Life hack: How to hack for a living

Inside the world of ethical hacking


Casey Critz, Staff Writer

In shows like “Mr. Robot,” “CSI: Cyber” and “Criminal Minds,” hackers are typically portrayed as criminals, but the truth is that not all of them are bad, with many using their expertise to help keep companies safe. 

Hackers are generally categorized by the type of metaphorical “hat” they don: white hat, gray hat and black hat. White hat hackers use their skills for good, protecting systems against cyber attacks. Black hat hackers use their skills primarily for personal or financial gain, ranging from spreading harmful systems to hacking into people’s bank accounts and emails. Standing in the middle, gray hat hackers may sometimes violate the law or ethical standards, but do not function with the malicious intent of a black hat.

Sophomore Gabriel Orozco began to dive into the world wide web around 2016, starting with Java and working his way into white hat hacking. He has written programs for start-up companies, and has most recently done cyber security for his relative’s estate agency, protecting them from cyber attacks.

“I got into white hat hacking from a desire to protect myself online,” Orozco said. “I mostly do it to keep others safe and knowledgeable online while making sure they don’t get their privacy breached.” 

White hats work with companies to find discrepancies in their cybersecurity by intentionally hacking their systems, looking for loopholes black hat hackers missed. Usually working in ethical hacking companies composed of different hackers working for profit, white hats are paid anywhere from thousands to hundreds of thousands of dollars by these companies.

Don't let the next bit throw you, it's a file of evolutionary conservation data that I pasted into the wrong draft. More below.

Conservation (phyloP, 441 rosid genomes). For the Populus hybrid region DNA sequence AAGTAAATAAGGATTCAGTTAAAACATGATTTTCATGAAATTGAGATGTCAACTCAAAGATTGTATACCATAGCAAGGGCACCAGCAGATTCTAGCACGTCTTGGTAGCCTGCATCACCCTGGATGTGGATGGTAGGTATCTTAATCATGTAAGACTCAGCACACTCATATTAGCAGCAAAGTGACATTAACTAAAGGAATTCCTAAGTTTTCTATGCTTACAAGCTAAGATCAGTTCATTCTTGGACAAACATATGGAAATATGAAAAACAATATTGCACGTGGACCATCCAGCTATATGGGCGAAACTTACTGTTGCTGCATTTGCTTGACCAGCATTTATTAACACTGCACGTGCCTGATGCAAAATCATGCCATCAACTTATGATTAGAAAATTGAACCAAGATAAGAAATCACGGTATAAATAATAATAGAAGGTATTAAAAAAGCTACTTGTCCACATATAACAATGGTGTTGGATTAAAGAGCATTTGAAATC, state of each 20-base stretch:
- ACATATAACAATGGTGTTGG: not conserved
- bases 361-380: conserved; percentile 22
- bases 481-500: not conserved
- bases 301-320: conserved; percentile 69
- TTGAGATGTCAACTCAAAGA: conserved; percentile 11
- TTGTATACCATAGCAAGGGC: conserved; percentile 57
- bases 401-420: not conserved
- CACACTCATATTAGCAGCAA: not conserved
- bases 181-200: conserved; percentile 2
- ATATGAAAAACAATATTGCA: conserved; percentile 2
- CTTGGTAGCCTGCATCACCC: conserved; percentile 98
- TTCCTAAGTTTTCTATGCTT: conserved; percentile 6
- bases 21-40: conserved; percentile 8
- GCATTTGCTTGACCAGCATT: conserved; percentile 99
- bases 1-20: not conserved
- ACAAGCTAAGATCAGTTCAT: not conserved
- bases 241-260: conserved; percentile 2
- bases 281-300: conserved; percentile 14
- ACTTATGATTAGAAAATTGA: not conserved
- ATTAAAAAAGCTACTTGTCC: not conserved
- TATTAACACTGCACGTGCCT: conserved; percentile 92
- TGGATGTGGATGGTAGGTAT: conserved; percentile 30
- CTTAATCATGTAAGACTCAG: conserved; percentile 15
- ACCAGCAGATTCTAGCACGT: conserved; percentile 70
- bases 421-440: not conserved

“According to HackerOne, a San Francisco, hacker-powered security testing company, Google has paid out about $3 million through its own hacker bonus program; along with Uber paying out $860,000 over the past year to use his platform,” New York Post staff writer, Ed Zwirn, said.

Hackers find these discrepancies through penetration testing, security system tests and vulnerability assessments. These are different forms of tests in which hackers have permission to simulate a cyberattack on a company in order to find any security issues.  

However, white hat hackers have other forms of income aside from what they make when hired by a company. The way to win hundreds of thousands of dollars as an ethical hacker can also be done through competitions. Hacking competitions are similar to the testing paid for by companies, but instead are hosted by corporations such as “Cyberlympics” and “WhiteHat Contest.” In these contests, a game called Capture the Flag occurs in which they compete by solving puzzles and finding bugs, errors in software and security systems, in order to find a “flag” that proves they have successively hacked into a system. These competitions occur across the world, with prizes accounting up to $1 million for a single competition.

According to GeeksforGeeks, five of the most famous competitions include Insomni’hack in Switzerland, OCTF in Shanghai, the worldwide CTF held by Google, the capture the flag held by Plaid at Pennsylvania’s Carnegie Mellon University and DEF CON in Las Vegas. 

In order to become a white hat hacker and earn a median salary of $80,000, it is recommended to have a bachelor’s degree in computer engineering, information technology, information systems security or mathematics. Although, it is required that you have an applicable certification.

“The applicable certifications include ones from the certified register of ethical security testers, certified ethical hacker, global information assurance certification penetration tester, offensive security certified professional, certified penetration testing consultant and certified penetration testing engineer companies,” Varonis Systems, a software company in New York City said.

Whether it’s through “capture the flag” games or planned company hacks, white hat hackers can make a suitable living by helping to keep internet users safe.